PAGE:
Flashes of light in a terrible year
Few will regret the passage of 2022. You have witnessed a brutal attack on a peaceful neighbor by a vile despot. He has seen skyrocketing inflation and plummeting real incomes in a global cost-of-living crisis. He has seen rising interest rates, a strong dollar and widespread debt difficulties: according to the IMF, 60 percent of low-income countries are in debt distress or at high risk of being so.
It has seen asset prices fall and increased volatility in the markets. It has seen major moves toward US-China decoupling and the formation of competitive blocs centered on the two superpowers, with Russia firmly in China’s camp. has seen the COP27 conference failure bend down the greenhouse gas emissions curve. It has not even fully recovered from the terrible results of the Covid pandemic, especially among the world’s poorest people.
This is bad. Worse may be yet to come, possibly even much worse. Vladimir Putin, in particular, is an unknown quantity. Also, as we have seen in his policy towards Covid, so is Xi Jinping. Who knows what financial chaos the Republicans could unleash over the US debt ceiling in 2023? Once again, will the EU really stay the course on Ukraine as interest rates rise, economies slide into recession and the debt overhang grows?
However, not everything is bad. In 2022, the light also shone in the gloom. Let’s celebrate this before we plunge into a new year.
The west is back. The invasion of Ukraine has united those who share democratic values. For the NATO alliance, it was a moment of rebirth. For Germany, it was a return point. For Finland and Sweden, it was time to reject neutrality. the one of donald trump flattering Putin it failed to undermine US support for Ukraine. Volodymyr Zelenskyy won the propaganda war, hands down. He is the heroic leader Ukraine, and the West, so desperately in need.
putin is not the only strong man who seems weaker today than a year ago. So do Xi and Trump. previous zero-Covid policy has ended in ignominy. The claim of today’s version of ancient Chinese despotism to rule more competently than messy democracy is in tatters. Iran’s despots are under attack of their pups. Trump’s candidates were substantially disowned in the midterm elections. Yes, he has too many followers to be comfortable. The Republican elite is still cowardly. But Congress has now done its attempted insurrection clear as day
Meanwhile, in battered Britain, the value of democracy has also been demonstrated. Fearing electoral defeat, the Conservatives dumped Boris Johnson, followed by the staggeringly incompetent Liz Truss in 44 days. No one died. Democracy is not perfect, especially when it takes the form of referendums on issues that people cannot be expected to fully understand. But they do learn: a recent YouGov survey shows that 51 percent regret Brexit and only 34 percent still support it. This change will allow a future government to bring the UK closer to the EU again.
Too late, but with determination, the Federal Reserve has moved to control domestic inflationary pressures in the US, where they were strongest. Partly as a result, inflation expectations are kept in check. The pain is yet to come. But there is a good chance that inflation will be under control in the US and elsewhere in 2023. A return to growth should follow.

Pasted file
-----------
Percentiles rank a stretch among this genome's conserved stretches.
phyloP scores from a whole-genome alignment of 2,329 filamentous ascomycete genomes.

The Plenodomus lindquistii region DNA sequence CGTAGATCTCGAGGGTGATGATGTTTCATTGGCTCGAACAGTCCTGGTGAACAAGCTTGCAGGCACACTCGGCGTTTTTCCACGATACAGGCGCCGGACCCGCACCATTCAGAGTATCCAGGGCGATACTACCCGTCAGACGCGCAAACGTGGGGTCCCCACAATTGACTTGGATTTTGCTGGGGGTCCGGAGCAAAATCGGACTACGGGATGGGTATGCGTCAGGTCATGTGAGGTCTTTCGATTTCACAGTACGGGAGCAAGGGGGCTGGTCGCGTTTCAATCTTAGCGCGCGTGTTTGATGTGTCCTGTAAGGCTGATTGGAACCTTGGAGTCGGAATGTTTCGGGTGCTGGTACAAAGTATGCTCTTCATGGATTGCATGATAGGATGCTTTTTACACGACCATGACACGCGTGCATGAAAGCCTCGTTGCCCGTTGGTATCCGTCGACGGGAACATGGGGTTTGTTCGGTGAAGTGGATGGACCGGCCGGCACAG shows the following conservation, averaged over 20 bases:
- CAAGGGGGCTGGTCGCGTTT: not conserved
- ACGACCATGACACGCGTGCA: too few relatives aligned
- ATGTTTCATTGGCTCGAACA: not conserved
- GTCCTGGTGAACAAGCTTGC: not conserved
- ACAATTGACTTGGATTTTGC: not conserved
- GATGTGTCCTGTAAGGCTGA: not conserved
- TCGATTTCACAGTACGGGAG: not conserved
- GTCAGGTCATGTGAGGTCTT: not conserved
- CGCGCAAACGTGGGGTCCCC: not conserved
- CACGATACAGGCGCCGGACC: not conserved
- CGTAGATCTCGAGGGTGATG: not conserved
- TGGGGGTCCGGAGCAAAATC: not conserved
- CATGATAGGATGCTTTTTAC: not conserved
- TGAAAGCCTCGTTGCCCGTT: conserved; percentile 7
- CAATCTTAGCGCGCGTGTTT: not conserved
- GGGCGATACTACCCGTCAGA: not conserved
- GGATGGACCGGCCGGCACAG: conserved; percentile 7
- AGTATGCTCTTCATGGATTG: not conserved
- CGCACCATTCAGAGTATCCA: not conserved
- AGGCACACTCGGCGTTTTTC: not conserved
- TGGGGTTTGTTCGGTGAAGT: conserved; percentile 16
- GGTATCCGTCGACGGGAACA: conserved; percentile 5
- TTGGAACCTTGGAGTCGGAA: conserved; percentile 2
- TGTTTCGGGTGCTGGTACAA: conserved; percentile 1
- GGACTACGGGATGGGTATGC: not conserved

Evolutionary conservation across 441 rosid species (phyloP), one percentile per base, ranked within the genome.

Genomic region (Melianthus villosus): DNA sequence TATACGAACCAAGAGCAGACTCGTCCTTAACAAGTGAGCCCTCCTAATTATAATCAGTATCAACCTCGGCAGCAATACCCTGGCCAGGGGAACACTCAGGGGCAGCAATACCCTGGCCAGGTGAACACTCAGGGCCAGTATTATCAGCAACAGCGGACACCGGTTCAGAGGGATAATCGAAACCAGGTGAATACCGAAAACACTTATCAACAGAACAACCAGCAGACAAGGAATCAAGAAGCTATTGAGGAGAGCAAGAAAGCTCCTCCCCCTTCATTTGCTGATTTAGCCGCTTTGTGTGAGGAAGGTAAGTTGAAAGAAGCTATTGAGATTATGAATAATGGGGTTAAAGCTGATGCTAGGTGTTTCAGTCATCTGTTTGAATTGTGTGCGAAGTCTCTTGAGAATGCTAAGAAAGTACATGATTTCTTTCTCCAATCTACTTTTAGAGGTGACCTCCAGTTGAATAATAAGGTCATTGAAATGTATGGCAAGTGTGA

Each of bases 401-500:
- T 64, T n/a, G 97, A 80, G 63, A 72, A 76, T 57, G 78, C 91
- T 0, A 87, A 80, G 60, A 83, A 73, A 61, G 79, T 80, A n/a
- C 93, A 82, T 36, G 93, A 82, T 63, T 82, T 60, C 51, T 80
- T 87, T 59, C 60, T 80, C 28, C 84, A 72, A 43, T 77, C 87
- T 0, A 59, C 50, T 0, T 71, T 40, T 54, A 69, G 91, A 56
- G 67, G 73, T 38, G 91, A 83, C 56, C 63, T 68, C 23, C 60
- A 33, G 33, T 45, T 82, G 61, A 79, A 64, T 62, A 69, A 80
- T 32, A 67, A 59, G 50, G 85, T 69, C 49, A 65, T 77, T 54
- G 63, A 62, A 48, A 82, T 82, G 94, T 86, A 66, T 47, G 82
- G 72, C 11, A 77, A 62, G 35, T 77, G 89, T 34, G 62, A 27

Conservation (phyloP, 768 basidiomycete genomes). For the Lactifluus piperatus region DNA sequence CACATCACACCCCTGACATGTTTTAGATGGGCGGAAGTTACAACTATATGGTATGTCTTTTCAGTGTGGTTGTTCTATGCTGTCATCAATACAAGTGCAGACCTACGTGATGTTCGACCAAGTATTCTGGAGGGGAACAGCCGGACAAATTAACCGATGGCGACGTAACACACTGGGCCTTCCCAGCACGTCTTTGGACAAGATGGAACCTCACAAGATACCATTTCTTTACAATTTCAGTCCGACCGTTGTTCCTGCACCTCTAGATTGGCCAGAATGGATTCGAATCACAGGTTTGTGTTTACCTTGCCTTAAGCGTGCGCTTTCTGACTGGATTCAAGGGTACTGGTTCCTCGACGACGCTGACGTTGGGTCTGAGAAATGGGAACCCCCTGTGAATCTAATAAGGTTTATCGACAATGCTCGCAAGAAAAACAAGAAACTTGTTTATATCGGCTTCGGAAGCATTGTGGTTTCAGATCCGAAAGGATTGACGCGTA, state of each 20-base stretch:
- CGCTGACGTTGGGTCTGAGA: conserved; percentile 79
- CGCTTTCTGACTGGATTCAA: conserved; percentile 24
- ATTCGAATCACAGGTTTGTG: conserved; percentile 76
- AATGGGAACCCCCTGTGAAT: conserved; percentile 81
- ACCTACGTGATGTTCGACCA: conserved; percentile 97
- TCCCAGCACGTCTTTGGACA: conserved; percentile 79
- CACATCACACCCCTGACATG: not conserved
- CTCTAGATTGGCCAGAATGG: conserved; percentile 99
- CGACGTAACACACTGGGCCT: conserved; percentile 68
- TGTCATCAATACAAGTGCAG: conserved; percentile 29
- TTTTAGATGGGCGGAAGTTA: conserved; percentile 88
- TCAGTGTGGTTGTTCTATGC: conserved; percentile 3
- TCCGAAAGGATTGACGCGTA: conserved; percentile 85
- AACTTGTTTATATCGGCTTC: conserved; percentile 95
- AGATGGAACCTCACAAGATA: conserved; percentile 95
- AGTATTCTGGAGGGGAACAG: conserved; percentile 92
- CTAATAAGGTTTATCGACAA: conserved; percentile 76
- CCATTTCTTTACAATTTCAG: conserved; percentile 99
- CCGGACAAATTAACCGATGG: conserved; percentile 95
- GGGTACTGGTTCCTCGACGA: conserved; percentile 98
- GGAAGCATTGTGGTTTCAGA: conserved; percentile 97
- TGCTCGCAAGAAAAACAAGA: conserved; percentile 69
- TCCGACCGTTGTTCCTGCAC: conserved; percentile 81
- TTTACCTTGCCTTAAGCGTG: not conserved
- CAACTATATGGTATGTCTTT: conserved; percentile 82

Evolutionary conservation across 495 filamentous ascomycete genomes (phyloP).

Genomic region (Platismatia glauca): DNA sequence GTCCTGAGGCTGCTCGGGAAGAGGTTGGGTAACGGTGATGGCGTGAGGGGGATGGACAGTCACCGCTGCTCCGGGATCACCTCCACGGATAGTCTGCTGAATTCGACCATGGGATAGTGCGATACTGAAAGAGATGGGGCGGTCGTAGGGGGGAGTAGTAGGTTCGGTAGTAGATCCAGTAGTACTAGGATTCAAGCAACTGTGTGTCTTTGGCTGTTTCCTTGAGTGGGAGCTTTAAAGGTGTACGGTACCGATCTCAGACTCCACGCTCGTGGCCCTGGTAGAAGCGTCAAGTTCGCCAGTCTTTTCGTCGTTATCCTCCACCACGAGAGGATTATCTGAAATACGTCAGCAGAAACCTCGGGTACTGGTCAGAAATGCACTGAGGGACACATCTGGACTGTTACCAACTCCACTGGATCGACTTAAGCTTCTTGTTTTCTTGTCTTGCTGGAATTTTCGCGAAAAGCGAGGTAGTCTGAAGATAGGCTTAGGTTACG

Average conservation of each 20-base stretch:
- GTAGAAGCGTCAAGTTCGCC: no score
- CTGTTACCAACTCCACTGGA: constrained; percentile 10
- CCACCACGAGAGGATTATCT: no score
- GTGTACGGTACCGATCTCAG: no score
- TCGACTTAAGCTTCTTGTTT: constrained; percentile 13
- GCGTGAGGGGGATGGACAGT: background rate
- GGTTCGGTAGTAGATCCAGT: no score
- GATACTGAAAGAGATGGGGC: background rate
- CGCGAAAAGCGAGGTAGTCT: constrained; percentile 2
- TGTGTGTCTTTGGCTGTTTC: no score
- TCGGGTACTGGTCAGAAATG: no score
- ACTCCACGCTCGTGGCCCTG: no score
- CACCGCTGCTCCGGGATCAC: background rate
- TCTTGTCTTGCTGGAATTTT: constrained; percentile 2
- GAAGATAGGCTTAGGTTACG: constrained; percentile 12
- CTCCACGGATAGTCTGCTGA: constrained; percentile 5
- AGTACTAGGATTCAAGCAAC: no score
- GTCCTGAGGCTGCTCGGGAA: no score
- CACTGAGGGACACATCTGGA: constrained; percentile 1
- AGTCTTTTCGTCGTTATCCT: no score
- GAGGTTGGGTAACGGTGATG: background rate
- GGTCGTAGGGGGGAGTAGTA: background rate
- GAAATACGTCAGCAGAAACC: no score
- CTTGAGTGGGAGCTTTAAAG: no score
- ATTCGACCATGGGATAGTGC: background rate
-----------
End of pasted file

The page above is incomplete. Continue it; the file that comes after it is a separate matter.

The increase in nominal and real interest rates has shaken the markets. The cyclically adjusted price/earnings ratio on the S&P 500 has fallen from 39 in December 2021, the second-highest peak on record, to a recent low of 27. That is still well above the long-term average of 17. But it is a step towards reality. Markets have also become noticeably more volatile, with some speculative assets plunging badly. Bitcoin is down from a peak of $69,000 last year to $17,000. This proves that it is neither a unit of account nor a store of value. It has never been a useful means of payment. Just as it happened with Bitcoin, it also happened with Sam Bankman-Fried’s FTX. Interest rates may not stay high in real or nominal terms. But his jumps have reminded investors of risk. Good.
Globalization is not dead either. In fact, outside of the US, where complaints about unfair trade have become almost epidemic, most countries understand that they need dynamic trade to thrive. Encouragingly, the IMF forecasts that the volume of world trade in goods and services will increase by 4.3 percent this year. Interestingly, this is faster than the 2.9 percent growth in trade in goods: trade in services is taking the lead. This follows 10.1% growth in the volume of trade in goods and services and 10.8% growth in trade in goods in 2021. Meanwhile, global gross domestic product is projected to grow by just 3 .2% in 2022, after 6% in 2021.
So the world is not deglobalizing: trade is simply not growing as fast as it used to be. That’s partly a natural development. Globalization could not grow as fast as before. But he’s still at work. The world economy also continues to grow. Our ancestors would find this extraordinary.
Finally, in a haphazard and poorly coordinated way, the world is leaving Covid behind. This is greatly helped by vaccines, although they are not distributed as widely as they should be. There are likely to be worse variants and likely new pandemics. But this is progress.
It’s easy to feel overwhelmed by the dangers, injustices, conflicts, and failures of our world. Surely there are enough. But not everything that happened this year was a disaster. For those of us who believe in democracy, the rule of law, continued economic advancement, global economic integration, sound financial markets, and monetary stability, 2022 wasn’t all bad. Let’s hope 2023 is better though. Needs to be.